A weekly bulletin offering news and analysis related to the Middle Kingdom.
1. Trade, Taiwan, Tensions: In what appears to be the beginning of a trade war, or at best seriously risky brinkmanship, US President Donald Trump announced trade measures, estimated at $60 billion, against Chinese imports on Thursday. The steps are based on the results of USTR’s eight-month investigation of suspected misappropriation of American technology by China.
There is a fairly lengthy period of consultation before the measures kick in, which gives some room for negotiation. It is important to note that several large business groups in the US are not in favor of such trade friction. However, negotiations seem to be further complicated, given that institutional mechanisms for dialogue have been undone.
Trump had earlier announced tariffs on imported steel and aluminum. These came into force on Friday. The tariffs are clearly focussed on China given that the White House allowed a last-minute exemption for allies like Canada, Mexico, the European Union, Australia, Argentina, Brazil and South Korea till May 1. The allies must negotiate “satisfactory alternative means” to address US concerns by then, NYT reports.
China’s embassy in Washington DC was furious in its response to Thursday’s announcement, while the Ministry of Commerce listed 128 US products that it would target for reciprocal tariffs. The first stage will see 15% tariffs on 120 types of US products, worth $977 million; the second, 25% tariffs 8 other product types estimated at $2 billion. Following the announcement, new Vice Premier Liu He rang Treasury Secretary Steven Mnuchin calling for a rational approach.
Moving away from trade, there were a few important developments with regard to Taiwan. First, Trump signed the Taiwan Travel Act, which encourages the US to send senior officials to Taiwan to meet Taiwanese counterparts and vice versa. This was followed by State Department’s Alex Wong visiting Taiwan and meeting with President Tsai, pledging US commitment to Taiwan’s democracy.
Two other important points of friction between China and the US this week were: the introduction of two new bills in US Congress targeting state-run media outlets (with key exceptions like BBC and France 24) and foreign influence activities and a US “freedom of navigation” operation within 12 nautical miles of an artificial island built by China in the South China Sea.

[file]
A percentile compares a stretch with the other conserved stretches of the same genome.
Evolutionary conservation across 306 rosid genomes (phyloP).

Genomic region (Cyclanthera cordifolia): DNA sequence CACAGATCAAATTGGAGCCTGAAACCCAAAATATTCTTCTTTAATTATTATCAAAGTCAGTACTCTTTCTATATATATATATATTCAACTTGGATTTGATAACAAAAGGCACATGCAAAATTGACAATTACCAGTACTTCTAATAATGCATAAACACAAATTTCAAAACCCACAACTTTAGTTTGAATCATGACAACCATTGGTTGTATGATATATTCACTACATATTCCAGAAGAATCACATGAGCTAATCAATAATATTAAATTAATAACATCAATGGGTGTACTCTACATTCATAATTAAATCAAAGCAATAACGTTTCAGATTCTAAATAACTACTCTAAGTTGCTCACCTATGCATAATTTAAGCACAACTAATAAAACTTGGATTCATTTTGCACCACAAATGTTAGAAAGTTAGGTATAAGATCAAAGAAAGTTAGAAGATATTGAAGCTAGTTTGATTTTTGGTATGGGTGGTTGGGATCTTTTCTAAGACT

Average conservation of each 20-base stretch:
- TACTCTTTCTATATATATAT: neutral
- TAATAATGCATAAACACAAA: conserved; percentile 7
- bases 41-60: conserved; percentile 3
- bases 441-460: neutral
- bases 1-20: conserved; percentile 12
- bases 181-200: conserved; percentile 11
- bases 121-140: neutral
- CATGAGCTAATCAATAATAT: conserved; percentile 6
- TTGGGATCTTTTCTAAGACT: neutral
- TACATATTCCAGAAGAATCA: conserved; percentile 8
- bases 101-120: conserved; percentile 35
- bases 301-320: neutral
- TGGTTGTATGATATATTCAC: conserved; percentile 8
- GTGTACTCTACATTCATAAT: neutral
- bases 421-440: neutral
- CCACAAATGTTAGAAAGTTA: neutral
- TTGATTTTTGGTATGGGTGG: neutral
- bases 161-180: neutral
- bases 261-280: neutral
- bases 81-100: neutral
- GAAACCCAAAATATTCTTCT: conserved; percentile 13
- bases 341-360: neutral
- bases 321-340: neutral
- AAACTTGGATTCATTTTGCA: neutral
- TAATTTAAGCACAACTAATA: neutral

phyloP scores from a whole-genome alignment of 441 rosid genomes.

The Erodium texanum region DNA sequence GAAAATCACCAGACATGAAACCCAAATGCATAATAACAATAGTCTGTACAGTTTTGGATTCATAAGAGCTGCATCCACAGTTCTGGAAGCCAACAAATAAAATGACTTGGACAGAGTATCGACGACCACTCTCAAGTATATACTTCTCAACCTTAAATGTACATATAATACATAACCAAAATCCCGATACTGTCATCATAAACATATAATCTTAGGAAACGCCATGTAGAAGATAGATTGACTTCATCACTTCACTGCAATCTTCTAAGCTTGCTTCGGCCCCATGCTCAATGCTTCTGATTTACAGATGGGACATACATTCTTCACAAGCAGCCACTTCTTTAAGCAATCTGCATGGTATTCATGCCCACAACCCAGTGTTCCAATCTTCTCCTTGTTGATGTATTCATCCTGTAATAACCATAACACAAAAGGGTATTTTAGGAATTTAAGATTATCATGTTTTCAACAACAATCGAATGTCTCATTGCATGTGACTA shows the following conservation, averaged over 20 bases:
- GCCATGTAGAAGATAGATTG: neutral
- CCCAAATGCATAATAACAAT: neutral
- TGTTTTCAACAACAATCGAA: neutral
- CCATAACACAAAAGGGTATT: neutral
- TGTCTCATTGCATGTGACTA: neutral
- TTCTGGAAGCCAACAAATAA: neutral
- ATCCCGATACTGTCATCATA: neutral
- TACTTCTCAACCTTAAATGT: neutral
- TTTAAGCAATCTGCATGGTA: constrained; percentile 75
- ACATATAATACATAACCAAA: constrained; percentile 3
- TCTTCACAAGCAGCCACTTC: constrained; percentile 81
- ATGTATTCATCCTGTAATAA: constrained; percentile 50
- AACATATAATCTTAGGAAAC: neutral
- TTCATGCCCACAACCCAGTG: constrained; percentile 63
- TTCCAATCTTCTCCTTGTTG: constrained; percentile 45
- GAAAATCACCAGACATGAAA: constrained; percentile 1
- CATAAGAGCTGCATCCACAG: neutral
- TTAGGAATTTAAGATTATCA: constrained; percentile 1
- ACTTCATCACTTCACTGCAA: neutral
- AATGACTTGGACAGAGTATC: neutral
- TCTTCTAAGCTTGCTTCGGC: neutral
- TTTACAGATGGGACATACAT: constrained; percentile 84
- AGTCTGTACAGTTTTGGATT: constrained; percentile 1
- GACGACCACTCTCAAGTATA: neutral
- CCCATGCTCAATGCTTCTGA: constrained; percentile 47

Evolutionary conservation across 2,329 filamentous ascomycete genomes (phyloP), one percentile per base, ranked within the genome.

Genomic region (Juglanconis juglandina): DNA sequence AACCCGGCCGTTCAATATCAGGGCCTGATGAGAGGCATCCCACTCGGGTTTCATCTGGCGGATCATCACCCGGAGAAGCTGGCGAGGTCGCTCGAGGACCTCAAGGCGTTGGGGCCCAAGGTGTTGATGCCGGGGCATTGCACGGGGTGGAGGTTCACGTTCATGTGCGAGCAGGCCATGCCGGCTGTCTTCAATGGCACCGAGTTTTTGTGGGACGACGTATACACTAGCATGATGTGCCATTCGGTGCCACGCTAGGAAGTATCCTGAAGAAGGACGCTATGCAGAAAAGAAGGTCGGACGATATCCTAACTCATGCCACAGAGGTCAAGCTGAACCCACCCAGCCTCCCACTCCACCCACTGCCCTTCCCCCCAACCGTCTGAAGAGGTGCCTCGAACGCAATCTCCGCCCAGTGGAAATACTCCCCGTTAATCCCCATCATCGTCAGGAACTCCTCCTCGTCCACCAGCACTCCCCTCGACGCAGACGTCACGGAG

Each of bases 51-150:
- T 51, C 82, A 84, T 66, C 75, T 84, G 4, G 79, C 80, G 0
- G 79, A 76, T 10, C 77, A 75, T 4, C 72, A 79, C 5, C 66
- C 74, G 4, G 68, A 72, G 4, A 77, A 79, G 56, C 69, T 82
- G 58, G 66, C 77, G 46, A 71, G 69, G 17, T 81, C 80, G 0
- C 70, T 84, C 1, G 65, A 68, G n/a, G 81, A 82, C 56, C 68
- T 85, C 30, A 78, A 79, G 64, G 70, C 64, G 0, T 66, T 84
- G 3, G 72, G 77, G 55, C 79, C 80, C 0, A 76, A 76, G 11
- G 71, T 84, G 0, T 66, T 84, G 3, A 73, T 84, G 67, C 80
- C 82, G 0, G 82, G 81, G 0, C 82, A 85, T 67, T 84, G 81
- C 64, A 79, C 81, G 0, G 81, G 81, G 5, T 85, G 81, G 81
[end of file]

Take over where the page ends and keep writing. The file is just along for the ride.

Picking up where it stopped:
2. China’s government reform: The end of the NPC session this week saw the new Chinese cabinet being unveiled. Li Keqiang heads the State Council as the premier, with four vice premiers. Here’s a breakdown of the cabinet berths. Li’s NPC ending presser, meanwhile, offered some insight into the reforms we can expect going forward in terms of economic opening, job creation and healthcare.
Also, the final party and state reform plan was made public on Wednesday. It’s clear that the line dividing Party and the state is now virtually non-existent. Some of the key changes:
- Four of the party’s “leading groups” — on financial and economic affairs, cybersecurity, reforms and foreign affairs — have been upgraded to become commissions.
- The United Front Department, which has been key to China’s influence activities abroad, now has a broader and more public role.
- CCTV, China Radio International and China National Radio will be merged to create a new entity called Voice of China to ensure better media and content control. Also, media regulator SAPPRFT has been reassigned to the CPC’s Central Propaganda Department.
- The Chinese Coast Guard now will fall under the purview of the People’s Armed Police, whose other functions, including supervising border police (important change from an Indian view), have been trimmed down.
3. Xi-Merkel talk: The two leaders spoke on phone congratulating each other on their respective returns to power. The Xinhua report on this conversation says that the discussed “maintaining economic globalization and multilateralism,” and, as SCMP reports, overcapacity and steel tariffs. Xi reportedly told Merkel that “China and Germany should become cooperation partners despite ideological differences, Xi said. The two countries are partners, not rivals.” Meanwhile, Merkel’s reported comments indicated German discomfort with BRI. Xinhua reports that Merkel said “Germany will contribute to the joint construction of the initiative through project cooperation.” That’s not an endorsement. That’s pragmatism.
8. Must Read: Nobody knows anything about China
‘Frenemies’ eye reset: Over the past few weeks, we’ve covered the fact that after last year’s tensions, the Indian and Chinese government appear to be seeking a diplomatic reset. There has been a steady uptick in diplomatic engagement, which is expected to continue as Prime Minister Narendra Modi prepares for the Qingdao SCO summit.